Jay Triano BA’82 PDP’87
Jay Triano is an Outstanding Alumni Award winner, star basketball player, and Olympic basketball coach. Now, as interim head coach of the Toronto Raptors, he is the first Canadian coach in the NBA.
Is your current job the fulfillment of a dream?
It certainly is an achievement that I would dream about, but it’s like other goals that I have set for myself: I reset them after reaching them and strive for something bigger and better. I would like to be a winning coach and help an organization win an NBA championship.
Did you ever expect you would end up as an NBA coach?
Not until the last couple of years. I always wanted to coach my country in the Olympics, and when I did that and we went 5–2 I felt like I could help an NBA team in some capacity. After coaching as an assistant for seven years, I knew I was prepared, but you never know when or if you will get the opportunity.
Did your SFU experience have an influence on how you got to where you are now?
Absolutely! From my playing days and the coaching I received to help me be a player I was forming my basketball thoughts and tendencies. I learned from the coaches I had there, and SFU was my first coaching job. I had players that were great people. They made it fun to be a coach. I can’t imagine what I would be doing had it been a bad experience.
What is your favourite SFU memory as a student?
It was university! There were way too many. As a student I could give you a list of about 10 great things that happened every week. The common denominator was the people. There was a bond between all the athletes. We got along so well and supported each other. Some of my best friends were football players and swimmers.
What is your favourite SFU memory as a coach?
Helping the athletes who were playing for me. I wanted them to achieve their university degrees, to challenge themselves to be the best that they could be in sport, and to walk away with friendships and be better people because of their experiences.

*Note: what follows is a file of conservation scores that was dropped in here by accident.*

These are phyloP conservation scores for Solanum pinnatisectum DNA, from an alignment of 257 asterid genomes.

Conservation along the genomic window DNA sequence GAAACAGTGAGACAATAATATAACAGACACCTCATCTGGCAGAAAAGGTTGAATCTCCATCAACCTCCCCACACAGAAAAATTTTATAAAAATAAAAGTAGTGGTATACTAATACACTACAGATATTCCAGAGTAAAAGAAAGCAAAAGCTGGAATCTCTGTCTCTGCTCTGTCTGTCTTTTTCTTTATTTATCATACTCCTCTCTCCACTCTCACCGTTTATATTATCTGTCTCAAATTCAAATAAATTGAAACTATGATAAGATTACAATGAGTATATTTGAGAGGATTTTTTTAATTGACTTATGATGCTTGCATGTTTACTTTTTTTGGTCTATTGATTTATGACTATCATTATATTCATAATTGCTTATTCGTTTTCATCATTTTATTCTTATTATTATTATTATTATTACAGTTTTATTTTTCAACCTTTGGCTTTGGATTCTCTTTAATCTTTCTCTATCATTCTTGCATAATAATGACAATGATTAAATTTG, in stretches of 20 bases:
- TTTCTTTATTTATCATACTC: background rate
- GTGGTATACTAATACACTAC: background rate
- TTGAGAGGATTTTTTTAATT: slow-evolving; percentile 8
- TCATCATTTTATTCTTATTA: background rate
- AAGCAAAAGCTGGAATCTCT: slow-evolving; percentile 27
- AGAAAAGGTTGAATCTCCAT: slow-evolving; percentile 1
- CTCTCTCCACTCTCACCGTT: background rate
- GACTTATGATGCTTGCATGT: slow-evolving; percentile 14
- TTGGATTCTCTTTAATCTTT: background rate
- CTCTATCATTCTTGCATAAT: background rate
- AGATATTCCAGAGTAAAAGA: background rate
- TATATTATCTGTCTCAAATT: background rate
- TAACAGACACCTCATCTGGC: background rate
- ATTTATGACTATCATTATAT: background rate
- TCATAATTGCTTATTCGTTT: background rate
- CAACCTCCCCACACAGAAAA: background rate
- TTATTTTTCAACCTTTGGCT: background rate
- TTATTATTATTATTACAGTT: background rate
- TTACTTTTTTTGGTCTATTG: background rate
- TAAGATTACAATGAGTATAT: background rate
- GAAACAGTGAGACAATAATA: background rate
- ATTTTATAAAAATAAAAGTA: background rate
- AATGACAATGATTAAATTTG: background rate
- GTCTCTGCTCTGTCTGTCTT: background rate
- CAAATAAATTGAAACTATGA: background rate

Was there anyone at SFU who particularly influenced you?
I would have to say Stan Stewardson, my first coach. He was tough and taught me how to be tough. He challenged me every day. Terry Fox was a friend of mine as well. He taught me how to dream and that even when chasing dreams other people think are impossible you can be successful. So maybe a combination of Terry showing me that it’s okay to dream, and Stan teaching me that it doesn’t matter what anybody says and that if you are mentally tough enough you can achieve those dreams.
Do you have any advice for young athletes?
If you can, take what I said in the last answer and apply it. The address I gave the other day to our team had to do with Martin Luther King, Jr. and the Barack Obama inauguration. It’s okay to have dreams, but successful people act on them and make them real.
What do you do in your spare time?
I have none right now. For coaches the summer is our only spare time.
What music do you listen to?
Sarah McLachlan and Bruce Springsteen.
What are you reading right now?
Another scouting report on our next opponent!